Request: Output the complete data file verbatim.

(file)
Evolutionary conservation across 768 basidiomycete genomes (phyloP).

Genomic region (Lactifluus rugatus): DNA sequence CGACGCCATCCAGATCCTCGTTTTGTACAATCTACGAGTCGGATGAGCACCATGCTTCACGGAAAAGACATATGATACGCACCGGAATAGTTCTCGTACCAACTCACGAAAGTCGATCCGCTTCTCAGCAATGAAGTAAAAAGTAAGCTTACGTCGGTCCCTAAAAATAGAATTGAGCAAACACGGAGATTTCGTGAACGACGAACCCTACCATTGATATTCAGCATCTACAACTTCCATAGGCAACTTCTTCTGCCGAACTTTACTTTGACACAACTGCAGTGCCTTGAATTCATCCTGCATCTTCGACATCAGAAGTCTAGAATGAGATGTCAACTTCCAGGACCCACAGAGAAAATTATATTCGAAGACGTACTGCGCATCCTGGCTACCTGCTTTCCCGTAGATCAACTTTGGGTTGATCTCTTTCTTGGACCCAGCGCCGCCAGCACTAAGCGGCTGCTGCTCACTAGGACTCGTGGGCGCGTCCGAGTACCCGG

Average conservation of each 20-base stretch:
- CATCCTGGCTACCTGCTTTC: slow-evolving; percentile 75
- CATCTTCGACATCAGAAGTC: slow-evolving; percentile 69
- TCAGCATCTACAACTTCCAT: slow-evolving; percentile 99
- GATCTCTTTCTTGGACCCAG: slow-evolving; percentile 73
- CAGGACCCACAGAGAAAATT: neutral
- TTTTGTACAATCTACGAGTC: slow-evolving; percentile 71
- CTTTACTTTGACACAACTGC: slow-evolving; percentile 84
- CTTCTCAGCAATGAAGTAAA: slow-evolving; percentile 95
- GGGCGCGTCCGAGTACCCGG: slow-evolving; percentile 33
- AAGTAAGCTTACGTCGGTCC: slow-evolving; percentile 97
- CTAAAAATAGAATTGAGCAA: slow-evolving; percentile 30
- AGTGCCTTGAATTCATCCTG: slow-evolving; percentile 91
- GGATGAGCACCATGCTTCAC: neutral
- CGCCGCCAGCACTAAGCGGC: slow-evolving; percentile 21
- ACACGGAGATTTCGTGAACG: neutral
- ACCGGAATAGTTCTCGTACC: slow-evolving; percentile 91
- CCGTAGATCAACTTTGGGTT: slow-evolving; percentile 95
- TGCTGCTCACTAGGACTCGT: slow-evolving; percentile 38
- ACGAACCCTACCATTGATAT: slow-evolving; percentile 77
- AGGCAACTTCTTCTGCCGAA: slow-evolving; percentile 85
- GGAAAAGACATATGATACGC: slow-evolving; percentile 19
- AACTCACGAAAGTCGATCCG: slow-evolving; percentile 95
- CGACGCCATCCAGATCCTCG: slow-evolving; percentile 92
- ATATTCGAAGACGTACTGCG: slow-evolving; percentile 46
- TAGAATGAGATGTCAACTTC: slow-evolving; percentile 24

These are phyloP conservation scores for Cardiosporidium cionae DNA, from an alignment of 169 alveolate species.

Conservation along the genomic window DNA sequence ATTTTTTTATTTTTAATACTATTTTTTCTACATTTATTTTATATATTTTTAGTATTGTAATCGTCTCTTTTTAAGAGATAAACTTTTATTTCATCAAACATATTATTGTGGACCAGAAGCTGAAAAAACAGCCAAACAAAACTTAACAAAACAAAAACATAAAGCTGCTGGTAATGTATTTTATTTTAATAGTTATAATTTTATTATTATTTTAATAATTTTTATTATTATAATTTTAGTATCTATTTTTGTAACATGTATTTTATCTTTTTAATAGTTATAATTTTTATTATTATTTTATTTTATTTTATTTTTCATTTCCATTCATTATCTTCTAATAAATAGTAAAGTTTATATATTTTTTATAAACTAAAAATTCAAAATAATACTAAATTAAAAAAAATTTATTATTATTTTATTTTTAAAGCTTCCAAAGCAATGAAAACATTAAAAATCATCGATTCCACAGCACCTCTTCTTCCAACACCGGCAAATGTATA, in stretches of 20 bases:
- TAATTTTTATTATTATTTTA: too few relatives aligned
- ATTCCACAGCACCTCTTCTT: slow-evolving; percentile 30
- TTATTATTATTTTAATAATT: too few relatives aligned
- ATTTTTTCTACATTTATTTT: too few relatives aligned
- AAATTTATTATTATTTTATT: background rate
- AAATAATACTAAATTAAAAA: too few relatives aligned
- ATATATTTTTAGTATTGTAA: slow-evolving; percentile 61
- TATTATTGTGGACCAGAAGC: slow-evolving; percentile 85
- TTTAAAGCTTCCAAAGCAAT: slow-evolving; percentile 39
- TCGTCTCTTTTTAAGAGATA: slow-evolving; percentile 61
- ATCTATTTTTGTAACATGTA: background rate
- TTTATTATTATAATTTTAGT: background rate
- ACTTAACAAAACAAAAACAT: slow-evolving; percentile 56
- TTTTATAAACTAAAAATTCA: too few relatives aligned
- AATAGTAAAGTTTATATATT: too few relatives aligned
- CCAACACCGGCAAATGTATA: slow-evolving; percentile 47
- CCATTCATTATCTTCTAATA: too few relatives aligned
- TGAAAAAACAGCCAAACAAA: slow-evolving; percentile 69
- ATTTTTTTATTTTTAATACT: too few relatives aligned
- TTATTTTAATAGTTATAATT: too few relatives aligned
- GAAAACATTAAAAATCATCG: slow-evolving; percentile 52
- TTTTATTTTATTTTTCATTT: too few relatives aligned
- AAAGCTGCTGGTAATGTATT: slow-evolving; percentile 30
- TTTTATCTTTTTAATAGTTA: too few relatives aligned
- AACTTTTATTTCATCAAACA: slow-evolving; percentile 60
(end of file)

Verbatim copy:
Evolutionary conservation across 768 basidiomycete genomes (phyloP).

Genomic region (Lactifluus rugatus): DNA sequence CGACGCCATCCAGATCCTCGTTTTGTACAATCTACGAGTCGGATGAGCACCATGCTTCACGGAAAAGACATATGATACGCACCGGAATAGTTCTCGTACCAACTCACGAAAGTCGATCCGCTTCTCAGCAATGAAGTAAAAAGTAAGCTTACGTCGGTCCCTAAAAATAGAATTGAGCAAACACGGAGATTTCGTGAACGACGAACCCTACCATTGATATTCAGCATCTACAACTTCCATAGGCAACTTCTTCTGCCGAACTTTACTTTGACACAACTGCAGTGCCTTGAATTCATCCTGCATCTTCGACATCAGAAGTCTAGAATGAGATGTCAACTTCCAGGACCCACAGAGAAAATTATATTCGAAGACGTACTGCGCATCCTGGCTACCTGCTTTCCCGTAGATCAACTTTGGGTTGATCTCTTTCTTGGACCCAGCGCCGCCAGCACTAAGCGGCTGCTGCTCACTAGGACTCGTGGGCGCGTCCGAGTACCCGG

Average conservation of each 20-base stretch:
- CATCCTGGCTACCTGCTTTC: slow-evolving; percentile 75
- CATCTTCGACATCAGAAGTC: slow-evolving; percentile 69
- TCAGCATCTACAACTTCCAT: slow-evolving; percentile 99
- GATCTCTTTCTTGGACCCAG: slow-evolving; percentile 73
- CAGGACCCACAGAGAAAATT: neutral
- TTTTGTACAATCTACGAGTC: slow-evolving; percentile 71
- CTTTACTTTGACACAACTGC: slow-evolving; percentile 84
- CTTCTCAGCAATGAAGTAAA: slow-evolving; percentile 95
- GGGCGCGTCCGAGTACCCGG: slow-evolving; percentile 33
- AAGTAAGCTTACGTCGGTCC: slow-evolving; percentile 97
- CTAAAAATAGAATTGAGCAA: slow-evolving; percentile 30
- AGTGCCTTGAATTCATCCTG: slow-evolving; percentile 91
- GGATGAGCACCATGCTTCAC: neutral
- CGCCGCCAGCACTAAGCGGC: slow-evolving; percentile 21
- ACACGGAGATTTCGTGAACG: neutral
- ACCGGAATAGTTCTCGTACC: slow-evolving; percentile 91
- CCGTAGATCAACTTTGGGTT: slow-evolving; percentile 95
- TGCTGCTCACTAGGACTCGT: slow-evolving; percentile 38
- ACGAACCCTACCATTGATAT: slow-evolving; percentile 77
- AGGCAACTTCTTCTGCCGAA: slow-evolving; percentile 85
- GGAAAAGACATATGATACGC: slow-evolving; percentile 19
- AACTCACGAAAGTCGATCCG: slow-evolving; percentile 95
- CGACGCCATCCAGATCCTCG: slow-evolving; percentile 92
- ATATTCGAAGACGTACTGCG: slow-evolving; percentile 46
- TAGAATGAGATGTCAACTTC: slow-evolving; percentile 24

These are phyloP conservation scores for Cardiosporidium cionae DNA, from an alignment of 169 alveolate species.

Conservation along the genomic window DNA sequence ATTTTTTTATTTTTAATACTATTTTTTCTACATTTATTTTATATATTTTTAGTATTGTAATCGTCTCTTTTTAAGAGATAAACTTTTATTTCATCAAACATATTATTGTGGACCAGAAGCTGAAAAAACAGCCAAACAAAACTTAACAAAACAAAAACATAAAGCTGCTGGTAATGTATTTTATTTTAATAGTTATAATTTTATTATTATTTTAATAATTTTTATTATTATAATTTTAGTATCTATTTTTGTAACATGTATTTTATCTTTTTAATAGTTATAATTTTTATTATTATTTTATTTTATTTTATTTTTCATTTCCATTCATTATCTTCTAATAAATAGTAAAGTTTATATATTTTTTATAAACTAAAAATTCAAAATAATACTAAATTAAAAAAAATTTATTATTATTTTATTTTTAAAGCTTCCAAAGCAATGAAAACATTAAAAATCATCGATTCCACAGCACCTCTTCTTCCAACACCGGCAAATGTATA, in stretches of 20 bases:
- TAATTTTTATTATTATTTTA: too few relatives aligned
- ATTCCACAGCACCTCTTCTT: slow-evolving; percentile 30
- TTATTATTATTTTAATAATT: too few relatives aligned
- ATTTTTTCTACATTTATTTT: too few relatives aligned
- AAATTTATTATTATTTTATT: background rate
- AAATAATACTAAATTAAAAA: too few relatives aligned
- ATATATTTTTAGTATTGTAA: slow-evolving; percentile 61
- TATTATTGTGGACCAGAAGC: slow-evolving; percentile 85
- TTTAAAGCTTCCAAAGCAAT: slow-evolving; percentile 39
- TCGTCTCTTTTTAAGAGATA: slow-evolving; percentile 61
- ATCTATTTTTGTAACATGTA: background rate
- TTTATTATTATAATTTTAGT: background rate
- ACTTAACAAAACAAAAACAT: slow-evolving; percentile 56
- TTTTATAAACTAAAAATTCA: too few relatives aligned
- AATAGTAAAGTTTATATATT: too few relatives aligned
- CCAACACCGGCAAATGTATA: slow-evolving; percentile 47
- CCATTCATTATCTTCTAATA: too few relatives aligned
- TGAAAAAACAGCCAAACAAA: slow-evolving; percentile 69
- ATTTTTTTATTTTTAATACT: too few relatives aligned
- TTATTTTAATAGTTATAATT: too few relatives aligned
- GAAAACATTAAAAATCATCG: slow-evolving; percentile 52
- TTTTATTTTATTTTTCATTT: too few relatives aligned
- AAAGCTGCTGGTAATGTATT: slow-evolving; percentile 30
- TTTTATCTTTTTAATAGTTA: too few relatives aligned
- AACTTTTATTTCATCAAACA: slow-evolving; percentile 60